Masada! One of the oldest and most glorious places I have ever seen. We saw the classic, Roman buildings from the 1st century BC on the very top of this 6,ooo year old Chacolithic Period site. Today it is crammed with people from all over the world coming to see and visualize our past as a people. And perhaps to learn from it.
This archaeological site tops the rock mountain at 1,300 feet above the Dead Sea. The ancient Roman fortress, built by Herod the Great in 31BC , became the 20th century symbol of Jewish heroism. UNESCO World Heritage Status evolved in 2001.
There are two ways to travel to the top: walking the Snake path (curvy, stony, and hot), or taking the Cable Car. Easy decision! You can see the top of the Snake beneath the cars. Obviously the structures were build around the mountain rim for protection. The center plateau was used for farming and cattle/sheep raising. For this water was essential but scarce.
Herod had water chambers dug around the bottom of the mountain with channels catching and carrying the rainfall into the cisterns. Then donkeys were used to haul the water to cisterns at the top. Now, with aquaducts and sufficient water, Herod created a bathhouse complex.
The water was heated, passed through pipes into the saunas and eventually funneled into the swimming pool. Incredible.
This Hanging Palace, a 3-terraced structure, was Herod’s personal quarters. If you look closely there appear to be three giant steps down the mountain side. And there are. The top level holds the throne room that opened out to a courtyard. On the back wall behind the throne, we were able to see faded wall paintings. These were the original drawings and it was magic to stand there visualizing the artist working on them. The second terrace contained the meeting/conference quarters, while the third level was the family living area.
The incredible discovery that this synagogue, presumed to be the oldest in the world, has ties to the Second Temple in Jerusalem. The skeleton excavation so far sheds light on this ancient House of Worship. Standing at the edge of Harod’s courtyard, we could just see the Dead Sea beyond and the salt mounds that pepper it. Makes me hungry.
Leaving Masada we prioritized our needs as air conditioning, food and wine. While driving along the Dead Sea, a surprise Las Vegas appears. A compound of large hotels and restaurants situated along the shore.
Shortly we sat in a lovely, cool restaurant, drinking wine and watching the beach activity. Mobs of people, young, old and families plunged in and out of the warm water and lounged under roofed cabanas. Apparently there are wonderful health benefits from swimming in this super-saturated salt water.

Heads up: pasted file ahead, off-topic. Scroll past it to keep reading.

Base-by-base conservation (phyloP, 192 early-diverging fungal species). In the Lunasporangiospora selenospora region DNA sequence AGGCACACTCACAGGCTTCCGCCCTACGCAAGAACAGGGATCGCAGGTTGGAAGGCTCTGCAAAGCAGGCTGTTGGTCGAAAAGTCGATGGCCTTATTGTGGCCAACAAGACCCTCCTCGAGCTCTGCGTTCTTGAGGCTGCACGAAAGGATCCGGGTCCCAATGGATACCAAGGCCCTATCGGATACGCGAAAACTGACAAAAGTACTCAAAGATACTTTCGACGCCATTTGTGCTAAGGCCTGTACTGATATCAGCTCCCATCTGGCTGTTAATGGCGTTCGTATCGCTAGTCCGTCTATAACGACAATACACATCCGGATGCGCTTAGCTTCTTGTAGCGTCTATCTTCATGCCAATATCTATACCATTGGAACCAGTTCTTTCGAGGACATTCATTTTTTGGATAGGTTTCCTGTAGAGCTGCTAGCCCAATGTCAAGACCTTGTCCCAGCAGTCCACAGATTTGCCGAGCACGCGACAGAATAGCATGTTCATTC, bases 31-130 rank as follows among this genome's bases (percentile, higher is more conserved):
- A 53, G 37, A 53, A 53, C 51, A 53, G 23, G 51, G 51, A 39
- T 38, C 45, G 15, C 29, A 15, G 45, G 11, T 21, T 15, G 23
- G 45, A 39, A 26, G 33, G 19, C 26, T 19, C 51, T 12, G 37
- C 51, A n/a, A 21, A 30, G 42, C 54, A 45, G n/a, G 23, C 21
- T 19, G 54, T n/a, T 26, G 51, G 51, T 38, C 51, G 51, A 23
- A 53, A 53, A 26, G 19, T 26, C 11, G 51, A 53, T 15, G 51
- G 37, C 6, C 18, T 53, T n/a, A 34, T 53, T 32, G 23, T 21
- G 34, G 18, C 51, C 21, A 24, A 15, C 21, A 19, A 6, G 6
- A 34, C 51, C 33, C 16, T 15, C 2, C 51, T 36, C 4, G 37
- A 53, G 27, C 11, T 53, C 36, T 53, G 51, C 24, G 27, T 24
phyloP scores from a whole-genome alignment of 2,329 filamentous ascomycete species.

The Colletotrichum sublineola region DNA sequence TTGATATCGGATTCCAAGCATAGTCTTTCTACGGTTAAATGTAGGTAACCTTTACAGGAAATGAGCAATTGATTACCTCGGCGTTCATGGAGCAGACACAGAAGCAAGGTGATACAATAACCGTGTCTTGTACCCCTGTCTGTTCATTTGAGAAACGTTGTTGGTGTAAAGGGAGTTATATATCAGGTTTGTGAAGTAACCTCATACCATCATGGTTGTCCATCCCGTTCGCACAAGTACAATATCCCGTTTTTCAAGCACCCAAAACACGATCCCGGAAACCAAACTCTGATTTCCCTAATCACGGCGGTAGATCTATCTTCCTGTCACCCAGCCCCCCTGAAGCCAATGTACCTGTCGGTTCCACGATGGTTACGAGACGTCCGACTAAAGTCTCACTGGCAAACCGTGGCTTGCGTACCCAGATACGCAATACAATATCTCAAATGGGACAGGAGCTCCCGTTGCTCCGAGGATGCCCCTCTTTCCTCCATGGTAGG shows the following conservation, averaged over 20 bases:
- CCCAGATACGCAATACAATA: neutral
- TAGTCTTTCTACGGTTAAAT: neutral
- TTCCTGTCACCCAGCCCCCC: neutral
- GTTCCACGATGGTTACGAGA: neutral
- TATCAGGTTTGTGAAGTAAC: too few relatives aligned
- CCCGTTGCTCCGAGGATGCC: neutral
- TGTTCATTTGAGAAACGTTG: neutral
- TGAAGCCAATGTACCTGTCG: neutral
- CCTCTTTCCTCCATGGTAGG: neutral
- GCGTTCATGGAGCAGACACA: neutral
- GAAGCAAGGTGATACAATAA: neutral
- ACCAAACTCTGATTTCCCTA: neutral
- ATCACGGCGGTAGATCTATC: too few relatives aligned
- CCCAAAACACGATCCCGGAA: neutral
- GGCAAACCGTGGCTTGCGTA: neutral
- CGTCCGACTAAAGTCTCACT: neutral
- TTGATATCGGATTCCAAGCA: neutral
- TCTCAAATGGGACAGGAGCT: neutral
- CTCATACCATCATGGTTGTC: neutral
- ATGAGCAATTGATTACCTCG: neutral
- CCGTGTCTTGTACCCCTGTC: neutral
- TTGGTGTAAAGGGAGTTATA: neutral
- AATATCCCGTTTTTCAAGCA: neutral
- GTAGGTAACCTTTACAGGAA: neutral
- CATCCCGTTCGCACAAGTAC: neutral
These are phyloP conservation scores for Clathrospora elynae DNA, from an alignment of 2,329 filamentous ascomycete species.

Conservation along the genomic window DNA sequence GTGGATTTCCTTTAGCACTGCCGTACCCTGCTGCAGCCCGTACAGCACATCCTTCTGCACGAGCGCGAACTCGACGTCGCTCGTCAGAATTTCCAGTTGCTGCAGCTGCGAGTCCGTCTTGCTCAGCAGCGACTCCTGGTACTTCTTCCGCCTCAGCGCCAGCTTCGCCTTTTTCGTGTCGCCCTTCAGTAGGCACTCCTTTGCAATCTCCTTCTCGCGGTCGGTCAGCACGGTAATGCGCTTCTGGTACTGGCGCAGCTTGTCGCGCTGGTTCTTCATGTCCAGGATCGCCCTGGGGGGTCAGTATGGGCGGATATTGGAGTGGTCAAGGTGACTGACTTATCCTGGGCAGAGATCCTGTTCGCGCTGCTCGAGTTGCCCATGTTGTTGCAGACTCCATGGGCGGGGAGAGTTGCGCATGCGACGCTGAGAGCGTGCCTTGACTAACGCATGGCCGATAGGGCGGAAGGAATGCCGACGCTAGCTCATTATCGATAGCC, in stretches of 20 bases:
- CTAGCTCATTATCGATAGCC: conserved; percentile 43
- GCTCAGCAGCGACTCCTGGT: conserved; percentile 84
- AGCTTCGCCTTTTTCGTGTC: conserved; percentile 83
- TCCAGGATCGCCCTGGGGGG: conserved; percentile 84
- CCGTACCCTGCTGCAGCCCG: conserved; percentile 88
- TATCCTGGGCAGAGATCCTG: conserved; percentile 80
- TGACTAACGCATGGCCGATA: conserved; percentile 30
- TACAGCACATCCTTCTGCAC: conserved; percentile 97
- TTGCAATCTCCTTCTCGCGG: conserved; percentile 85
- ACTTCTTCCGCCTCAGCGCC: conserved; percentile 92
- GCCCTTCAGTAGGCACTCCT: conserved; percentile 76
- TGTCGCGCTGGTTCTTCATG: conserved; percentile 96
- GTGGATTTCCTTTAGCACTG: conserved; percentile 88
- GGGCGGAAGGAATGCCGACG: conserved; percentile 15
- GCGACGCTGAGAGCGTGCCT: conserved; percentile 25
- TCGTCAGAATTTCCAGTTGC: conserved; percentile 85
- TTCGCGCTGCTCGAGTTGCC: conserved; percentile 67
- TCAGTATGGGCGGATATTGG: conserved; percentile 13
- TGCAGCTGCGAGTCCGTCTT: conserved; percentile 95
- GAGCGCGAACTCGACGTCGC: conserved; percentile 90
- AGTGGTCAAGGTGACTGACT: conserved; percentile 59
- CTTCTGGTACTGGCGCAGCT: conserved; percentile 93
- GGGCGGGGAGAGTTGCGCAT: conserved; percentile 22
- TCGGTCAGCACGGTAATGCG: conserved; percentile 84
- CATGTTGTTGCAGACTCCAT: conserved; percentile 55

We checked into Ein Gedi Kibbutz Hotel about mid-afternoon. This family styled hotel was located about a half mile up the mountain.
And this was the view we had from ourback patio.
They closed our wonderful pool at 5:30 so everyone would make a timely arrival the family-style dinner buffet (which closed at 8).
While walking to the dining hall, the lowering sun began its slide toward the Dead Sea.
And tomorrow we have but an hour’s drive till we reach Jerusalem.
Tel Aviv: the new Face of Israel
Arriving at 5pm in Tel Aviv, through Security and into a rental car, we dashed to our reserved Lusky Suites Hotel with the sun-lit Mediterranean Sea and the promenade viewed from our balcony.
Tel Aviv was created in 1909, when the Jewish National Fund purchased land among the dunes north of the old Arab port of Jaffa and named it Tel Aviv “Hill of the Spring”.
While not a beautiful city in its self, its rebel but friendly attitude and vitality are most appealing. Dinner that evening, overlooking the Mediterranean shore, was alive with people of all ages and many cultures, walking, sitting but most of all, socializing, along the promenade.
With only 2 days here, we planned the first for a walkabout of the Bauhaus buildings which received UNESCO World Heritage status in 2004. This was a pre-Nazi German architectural style of the 1920’s and 1930’s. The over 4000 Bauhaus buildings have earned Tel Aviv the nickname “The White City”.
As an architectural form, the buildings are based on functionality rather than glamor but the elongated balconies and rounded corners vastly appealed to me. Some of them are sensually appealing and I wanted to run my hand over them.
Remains have been unearthed dating back to the 20th century BC , establishing this site as one of the world’s oldest ports. After a decline in 1948, it revived as a center for arts, crafts and dinning. We can vouch for the food, sea view, salty breeze and the beautiful antiquity of this ancient site.
We found the Visitors Center on the main plaza just in time for the “English” tour of the “Underground” . Down one level was a museum with many relics: statues, working implements, part of a fishing boat and the like from hundreds/thousands of years ago, all excavated from from this site. Our guide told us who used them and when. Unbelievable. How many cultures passed through and left their mark??
Two stories down we found the on-going excavation of a Greek village. The stairs took us down-and-around the walls and room of a typically ancient house opening to a section of the forum and a water well. The excavators were not the least bothered by our passage. The guide said they had many more levels planned for digging. (That’s probably why the workers were smiling!)
At the end of the tour, we were led to an enormous circular viewing screen. A marvelous 3-D video of the history of Jaffa was presented. I wanted to see it again but our guide said another group was entering and another language would be used. (Dam)
Hot and tired, we headed back to our hotel. Later we walked to an outside Kosher restaurant overlooking the Mediterranean Sea and sipped an excellent wine.